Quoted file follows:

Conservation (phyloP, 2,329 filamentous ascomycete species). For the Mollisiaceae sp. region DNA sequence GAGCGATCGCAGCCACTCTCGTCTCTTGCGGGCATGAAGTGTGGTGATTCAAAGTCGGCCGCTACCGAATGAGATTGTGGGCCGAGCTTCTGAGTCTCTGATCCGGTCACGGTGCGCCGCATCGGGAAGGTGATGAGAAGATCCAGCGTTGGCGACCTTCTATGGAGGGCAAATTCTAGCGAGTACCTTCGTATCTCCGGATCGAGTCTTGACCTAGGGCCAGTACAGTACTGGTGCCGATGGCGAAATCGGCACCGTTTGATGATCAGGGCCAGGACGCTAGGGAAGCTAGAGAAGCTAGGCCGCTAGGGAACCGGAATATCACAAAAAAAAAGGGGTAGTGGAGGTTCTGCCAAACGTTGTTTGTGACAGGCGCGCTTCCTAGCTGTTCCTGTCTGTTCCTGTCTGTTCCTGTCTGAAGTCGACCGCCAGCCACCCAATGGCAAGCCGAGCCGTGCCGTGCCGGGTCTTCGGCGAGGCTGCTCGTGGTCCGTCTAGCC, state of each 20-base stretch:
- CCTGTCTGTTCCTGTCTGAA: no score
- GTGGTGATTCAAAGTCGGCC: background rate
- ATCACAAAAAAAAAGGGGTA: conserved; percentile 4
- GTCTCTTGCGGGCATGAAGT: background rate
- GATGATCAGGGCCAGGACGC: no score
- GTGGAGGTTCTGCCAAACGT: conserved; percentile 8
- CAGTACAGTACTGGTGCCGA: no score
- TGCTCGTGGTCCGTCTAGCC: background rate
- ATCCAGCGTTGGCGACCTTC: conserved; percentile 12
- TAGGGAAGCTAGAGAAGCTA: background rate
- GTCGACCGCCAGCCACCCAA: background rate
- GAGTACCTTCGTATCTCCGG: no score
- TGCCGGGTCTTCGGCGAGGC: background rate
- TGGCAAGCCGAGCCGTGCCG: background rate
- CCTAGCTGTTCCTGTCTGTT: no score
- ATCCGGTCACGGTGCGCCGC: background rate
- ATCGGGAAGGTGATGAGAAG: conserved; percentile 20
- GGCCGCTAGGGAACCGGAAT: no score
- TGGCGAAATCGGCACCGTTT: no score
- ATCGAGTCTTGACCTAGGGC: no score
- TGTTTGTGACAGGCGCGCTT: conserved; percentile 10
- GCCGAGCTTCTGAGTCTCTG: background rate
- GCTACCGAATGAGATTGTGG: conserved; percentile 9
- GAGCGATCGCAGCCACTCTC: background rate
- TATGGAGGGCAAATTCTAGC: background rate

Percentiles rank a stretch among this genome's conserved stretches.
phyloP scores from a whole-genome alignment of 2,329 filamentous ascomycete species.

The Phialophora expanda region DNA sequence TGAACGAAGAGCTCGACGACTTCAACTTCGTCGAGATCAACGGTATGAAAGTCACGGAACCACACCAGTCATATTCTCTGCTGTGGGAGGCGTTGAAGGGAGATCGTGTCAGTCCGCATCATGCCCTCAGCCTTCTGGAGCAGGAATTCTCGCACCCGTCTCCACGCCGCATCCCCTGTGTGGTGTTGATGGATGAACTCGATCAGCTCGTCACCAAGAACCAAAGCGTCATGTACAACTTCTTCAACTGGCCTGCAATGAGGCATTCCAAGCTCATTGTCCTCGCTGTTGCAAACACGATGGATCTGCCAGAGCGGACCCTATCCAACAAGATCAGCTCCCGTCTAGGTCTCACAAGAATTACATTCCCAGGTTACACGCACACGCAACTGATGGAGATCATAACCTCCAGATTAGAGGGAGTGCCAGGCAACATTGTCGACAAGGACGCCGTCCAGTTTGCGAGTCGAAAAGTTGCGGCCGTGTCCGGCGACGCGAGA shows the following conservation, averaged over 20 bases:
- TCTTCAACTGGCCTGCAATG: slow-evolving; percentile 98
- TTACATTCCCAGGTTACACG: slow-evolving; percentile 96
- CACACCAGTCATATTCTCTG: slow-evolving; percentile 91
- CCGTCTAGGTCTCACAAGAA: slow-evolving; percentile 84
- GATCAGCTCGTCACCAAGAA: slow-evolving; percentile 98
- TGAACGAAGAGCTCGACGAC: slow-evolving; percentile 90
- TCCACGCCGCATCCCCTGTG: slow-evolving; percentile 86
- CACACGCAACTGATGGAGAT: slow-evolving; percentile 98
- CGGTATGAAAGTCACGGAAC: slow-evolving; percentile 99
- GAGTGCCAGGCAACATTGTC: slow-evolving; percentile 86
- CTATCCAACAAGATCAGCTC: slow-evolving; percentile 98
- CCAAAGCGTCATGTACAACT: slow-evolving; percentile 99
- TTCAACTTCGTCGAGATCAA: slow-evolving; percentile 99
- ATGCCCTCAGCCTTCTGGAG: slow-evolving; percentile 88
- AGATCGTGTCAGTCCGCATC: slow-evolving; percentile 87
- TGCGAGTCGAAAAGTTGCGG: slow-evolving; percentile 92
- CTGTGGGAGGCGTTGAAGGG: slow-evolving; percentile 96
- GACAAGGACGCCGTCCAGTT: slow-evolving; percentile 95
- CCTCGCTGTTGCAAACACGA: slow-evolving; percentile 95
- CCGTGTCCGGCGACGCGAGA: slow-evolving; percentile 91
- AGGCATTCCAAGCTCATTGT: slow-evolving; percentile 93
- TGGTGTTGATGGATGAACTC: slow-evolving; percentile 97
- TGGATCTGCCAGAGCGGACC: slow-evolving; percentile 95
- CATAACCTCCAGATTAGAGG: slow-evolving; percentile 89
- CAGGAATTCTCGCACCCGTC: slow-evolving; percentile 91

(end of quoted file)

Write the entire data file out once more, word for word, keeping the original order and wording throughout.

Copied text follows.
Conservation (phyloP, 2,329 filamentous ascomycete species). For the Mollisiaceae sp. region DNA sequence GAGCGATCGCAGCCACTCTCGTCTCTTGCGGGCATGAAGTGTGGTGATTCAAAGTCGGCCGCTACCGAATGAGATTGTGGGCCGAGCTTCTGAGTCTCTGATCCGGTCACGGTGCGCCGCATCGGGAAGGTGATGAGAAGATCCAGCGTTGGCGACCTTCTATGGAGGGCAAATTCTAGCGAGTACCTTCGTATCTCCGGATCGAGTCTTGACCTAGGGCCAGTACAGTACTGGTGCCGATGGCGAAATCGGCACCGTTTGATGATCAGGGCCAGGACGCTAGGGAAGCTAGAGAAGCTAGGCCGCTAGGGAACCGGAATATCACAAAAAAAAAGGGGTAGTGGAGGTTCTGCCAAACGTTGTTTGTGACAGGCGCGCTTCCTAGCTGTTCCTGTCTGTTCCTGTCTGTTCCTGTCTGAAGTCGACCGCCAGCCACCCAATGGCAAGCCGAGCCGTGCCGTGCCGGGTCTTCGGCGAGGCTGCTCGTGGTCCGTCTAGCC, state of each 20-base stretch:
- CCTGTCTGTTCCTGTCTGAA: no score
- GTGGTGATTCAAAGTCGGCC: background rate
- ATCACAAAAAAAAAGGGGTA: conserved; percentile 4
- GTCTCTTGCGGGCATGAAGT: background rate
- GATGATCAGGGCCAGGACGC: no score
- GTGGAGGTTCTGCCAAACGT: conserved; percentile 8
- CAGTACAGTACTGGTGCCGA: no score
- TGCTCGTGGTCCGTCTAGCC: background rate
- ATCCAGCGTTGGCGACCTTC: conserved; percentile 12
- TAGGGAAGCTAGAGAAGCTA: background rate
- GTCGACCGCCAGCCACCCAA: background rate
- GAGTACCTTCGTATCTCCGG: no score
- TGCCGGGTCTTCGGCGAGGC: background rate
- TGGCAAGCCGAGCCGTGCCG: background rate
- CCTAGCTGTTCCTGTCTGTT: no score
- ATCCGGTCACGGTGCGCCGC: background rate
- ATCGGGAAGGTGATGAGAAG: conserved; percentile 20
- GGCCGCTAGGGAACCGGAAT: no score
- TGGCGAAATCGGCACCGTTT: no score
- ATCGAGTCTTGACCTAGGGC: no score
- TGTTTGTGACAGGCGCGCTT: conserved; percentile 10
- GCCGAGCTTCTGAGTCTCTG: background rate
- GCTACCGAATGAGATTGTGG: conserved; percentile 9
- GAGCGATCGCAGCCACTCTC: background rate
- TATGGAGGGCAAATTCTAGC: background rate

Percentiles rank a stretch among this genome's conserved stretches.
phyloP scores from a whole-genome alignment of 2,329 filamentous ascomycete species.

The Phialophora expanda region DNA sequence TGAACGAAGAGCTCGACGACTTCAACTTCGTCGAGATCAACGGTATGAAAGTCACGGAACCACACCAGTCATATTCTCTGCTGTGGGAGGCGTTGAAGGGAGATCGTGTCAGTCCGCATCATGCCCTCAGCCTTCTGGAGCAGGAATTCTCGCACCCGTCTCCACGCCGCATCCCCTGTGTGGTGTTGATGGATGAACTCGATCAGCTCGTCACCAAGAACCAAAGCGTCATGTACAACTTCTTCAACTGGCCTGCAATGAGGCATTCCAAGCTCATTGTCCTCGCTGTTGCAAACACGATGGATCTGCCAGAGCGGACCCTATCCAACAAGATCAGCTCCCGTCTAGGTCTCACAAGAATTACATTCCCAGGTTACACGCACACGCAACTGATGGAGATCATAACCTCCAGATTAGAGGGAGTGCCAGGCAACATTGTCGACAAGGACGCCGTCCAGTTTGCGAGTCGAAAAGTTGCGGCCGTGTCCGGCGACGCGAGA shows the following conservation, averaged over 20 bases:
- TCTTCAACTGGCCTGCAATG: slow-evolving; percentile 98
- TTACATTCCCAGGTTACACG: slow-evolving; percentile 96
- CACACCAGTCATATTCTCTG: slow-evolving; percentile 91
- CCGTCTAGGTCTCACAAGAA: slow-evolving; percentile 84
- GATCAGCTCGTCACCAAGAA: slow-evolving; percentile 98
- TGAACGAAGAGCTCGACGAC: slow-evolving; percentile 90
- TCCACGCCGCATCCCCTGTG: slow-evolving; percentile 86
- CACACGCAACTGATGGAGAT: slow-evolving; percentile 98
- CGGTATGAAAGTCACGGAAC: slow-evolving; percentile 99
- GAGTGCCAGGCAACATTGTC: slow-evolving; percentile 86
- CTATCCAACAAGATCAGCTC: slow-evolving; percentile 98
- CCAAAGCGTCATGTACAACT: slow-evolving; percentile 99
- TTCAACTTCGTCGAGATCAA: slow-evolving; percentile 99
- ATGCCCTCAGCCTTCTGGAG: slow-evolving; percentile 88
- AGATCGTGTCAGTCCGCATC: slow-evolving; percentile 87
- TGCGAGTCGAAAAGTTGCGG: slow-evolving; percentile 92
- CTGTGGGAGGCGTTGAAGGG: slow-evolving; percentile 96
- GACAAGGACGCCGTCCAGTT: slow-evolving; percentile 95
- CCTCGCTGTTGCAAACACGA: slow-evolving; percentile 95
- CCGTGTCCGGCGACGCGAGA: slow-evolving; percentile 91
- AGGCATTCCAAGCTCATTGT: slow-evolving; percentile 93
- TGGTGTTGATGGATGAACTC: slow-evolving; percentile 97
- TGGATCTGCCAGAGCGGACC: slow-evolving; percentile 95
- CATAACCTCCAGATTAGAGG: slow-evolving; percentile 89
- CAGGAATTCTCGCACCCGTC: slow-evolving; percentile 91